By Brad Wilson - Guest contributor
Finally the wait was over, and the anxiety that had been building up for some time could be alleviated with a 3 hour drive south of my home in Baytown, Texas, to what many hunters have come to know as one of the waterfowl meccas of this country. My crew, along with 60+ other men and boys, would be attending our annual Blast and Cast Men’s Ministries duck hunting weekend down in Rockport, Texas.
We arrived at the beautiful Pelican Bay Resort to be greeted by some of the nicest staff that I have ever had the pleasure of meeting at a resort. Accommodations were inhabited and a few cold beverages were consumed by a small group of us that had made the trip down a day early to do some scouting for the days to come. After spending some time on the back porch and chowing down on some awesome stuffed pork chops, we decided it was time to turn in and get a good nights rest before the early morning wake up that was just a few hours away.
Thursday morning was extremely slow for the area. The weather man was actually right for once with his forecast of absolutely no wind. We knew that this would have all the divers rafted up out in the middle of the bays so we decided to hit some back lakes in the shallow running jet drive in search of some puddlers that have become a little more prevalent in the area in the recent years. A few runs back into some coves on the south side of the bay and we finally hit pay dirt. We found about 500 pintails sitting up in a protected cove so we decided to set up on a point that the cove shared with the bay front in hopes of picking up a few flights of divers as well as some pintail or wigeon. Time passed by, and we finally had a small group of redheads swing around the point and commit to the decoys. Shots rang out from the group and after the smoke cleared 2 ducks laid dead in the decoys. Of course the smooth operating Beretta A400 Xtreme performed flawlessly, once again staking claim to one of the birds. That was the only group that would finish into shooting range. The lack of wind proved to be the culprit of birds that were committed but wouldn’t finish. We decided to call the hunt and head in for some lunch in hopes that the wind would pick up for the afternoon hunt.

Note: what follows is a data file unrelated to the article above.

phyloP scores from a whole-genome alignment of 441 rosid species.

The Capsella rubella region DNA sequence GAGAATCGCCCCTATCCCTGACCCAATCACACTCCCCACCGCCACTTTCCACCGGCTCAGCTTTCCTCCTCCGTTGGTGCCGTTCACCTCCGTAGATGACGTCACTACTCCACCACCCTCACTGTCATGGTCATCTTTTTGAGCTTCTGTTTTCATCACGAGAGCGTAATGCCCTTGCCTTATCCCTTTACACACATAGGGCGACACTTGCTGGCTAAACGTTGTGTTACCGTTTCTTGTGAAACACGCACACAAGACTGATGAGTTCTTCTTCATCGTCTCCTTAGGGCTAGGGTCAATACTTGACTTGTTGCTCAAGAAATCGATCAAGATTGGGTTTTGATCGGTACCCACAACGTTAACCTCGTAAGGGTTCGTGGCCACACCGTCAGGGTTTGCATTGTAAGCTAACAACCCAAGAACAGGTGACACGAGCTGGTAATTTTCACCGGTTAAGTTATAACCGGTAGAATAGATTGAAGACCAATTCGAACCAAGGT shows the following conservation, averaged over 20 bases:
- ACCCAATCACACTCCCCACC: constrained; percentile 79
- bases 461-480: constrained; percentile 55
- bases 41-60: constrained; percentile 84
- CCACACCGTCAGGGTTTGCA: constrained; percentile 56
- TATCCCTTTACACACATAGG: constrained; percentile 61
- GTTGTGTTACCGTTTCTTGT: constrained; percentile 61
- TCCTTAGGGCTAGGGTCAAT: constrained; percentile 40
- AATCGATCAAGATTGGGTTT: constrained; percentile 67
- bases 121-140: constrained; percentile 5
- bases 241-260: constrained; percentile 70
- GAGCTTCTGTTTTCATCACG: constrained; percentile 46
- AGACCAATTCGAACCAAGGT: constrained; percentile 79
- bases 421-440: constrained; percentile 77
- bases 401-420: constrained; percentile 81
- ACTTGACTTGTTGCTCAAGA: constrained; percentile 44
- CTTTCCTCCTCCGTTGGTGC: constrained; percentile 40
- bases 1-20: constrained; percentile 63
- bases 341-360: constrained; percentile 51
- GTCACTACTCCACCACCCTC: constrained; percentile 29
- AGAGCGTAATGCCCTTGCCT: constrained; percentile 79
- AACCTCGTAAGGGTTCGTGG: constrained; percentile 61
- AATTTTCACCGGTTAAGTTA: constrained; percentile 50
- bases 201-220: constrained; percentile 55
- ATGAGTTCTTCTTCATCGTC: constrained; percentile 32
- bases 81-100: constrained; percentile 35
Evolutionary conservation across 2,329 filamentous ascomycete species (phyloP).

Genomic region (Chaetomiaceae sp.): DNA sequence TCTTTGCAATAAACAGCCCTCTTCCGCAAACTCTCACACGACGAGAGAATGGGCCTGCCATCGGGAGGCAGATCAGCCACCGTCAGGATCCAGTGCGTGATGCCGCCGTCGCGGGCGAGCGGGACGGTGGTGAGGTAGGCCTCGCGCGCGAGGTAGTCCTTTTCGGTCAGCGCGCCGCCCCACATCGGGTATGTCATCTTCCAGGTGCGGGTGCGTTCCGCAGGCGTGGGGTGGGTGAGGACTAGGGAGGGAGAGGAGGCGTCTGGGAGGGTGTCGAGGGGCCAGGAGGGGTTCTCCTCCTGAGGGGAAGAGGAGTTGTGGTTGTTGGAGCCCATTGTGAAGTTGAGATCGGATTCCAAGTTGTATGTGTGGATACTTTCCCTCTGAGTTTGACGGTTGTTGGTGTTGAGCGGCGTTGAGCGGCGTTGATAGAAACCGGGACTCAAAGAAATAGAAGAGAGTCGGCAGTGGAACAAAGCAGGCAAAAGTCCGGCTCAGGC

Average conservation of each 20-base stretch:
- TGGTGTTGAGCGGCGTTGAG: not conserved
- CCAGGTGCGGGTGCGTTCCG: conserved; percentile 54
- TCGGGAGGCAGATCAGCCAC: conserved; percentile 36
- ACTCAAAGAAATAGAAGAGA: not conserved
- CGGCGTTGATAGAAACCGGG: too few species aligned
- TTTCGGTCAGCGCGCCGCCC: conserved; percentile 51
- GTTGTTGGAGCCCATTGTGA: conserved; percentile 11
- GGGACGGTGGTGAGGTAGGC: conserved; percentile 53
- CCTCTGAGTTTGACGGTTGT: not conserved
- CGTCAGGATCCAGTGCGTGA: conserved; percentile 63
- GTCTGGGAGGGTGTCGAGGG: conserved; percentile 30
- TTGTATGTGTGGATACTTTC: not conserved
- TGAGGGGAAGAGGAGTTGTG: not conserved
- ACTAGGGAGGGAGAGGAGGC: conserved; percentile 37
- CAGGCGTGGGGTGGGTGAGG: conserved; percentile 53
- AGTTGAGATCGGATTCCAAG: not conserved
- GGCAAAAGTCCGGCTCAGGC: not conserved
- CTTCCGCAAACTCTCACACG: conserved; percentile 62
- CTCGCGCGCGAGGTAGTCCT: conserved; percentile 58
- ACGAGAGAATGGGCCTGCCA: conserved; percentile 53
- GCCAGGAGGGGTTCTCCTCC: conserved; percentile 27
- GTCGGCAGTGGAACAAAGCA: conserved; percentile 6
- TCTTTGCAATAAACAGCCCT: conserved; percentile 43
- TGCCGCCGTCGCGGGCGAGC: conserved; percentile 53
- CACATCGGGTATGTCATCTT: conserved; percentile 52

That afternoon, I and a great friend of mine, whom I have known since we played Little League Baseball together, decided to make a run to the same shoreline but a little further south. We set up on the bay front on a shallow flat that was holding some divers. 20 minutes and 6 shotgun blasts later 3 redheads and 1 bluebill were on the strap. About that time, the sea fog started to roll in, so we decided it was time to start making the trek back across the bay to the boat ramp.
The birds were definitely not around as much as they normally are, partly due to the drought conditions that we have experienced and the warm winter up north, but throughout the weekend plenty ended up on numerous straps of our hunters. There were many memories made, quite a few first ducks shot, and some men and boys that were introduced to this sport that we love so much. It was obvious that the fruits of our labor prevailed and the event was a success. I can’t wait until the next event!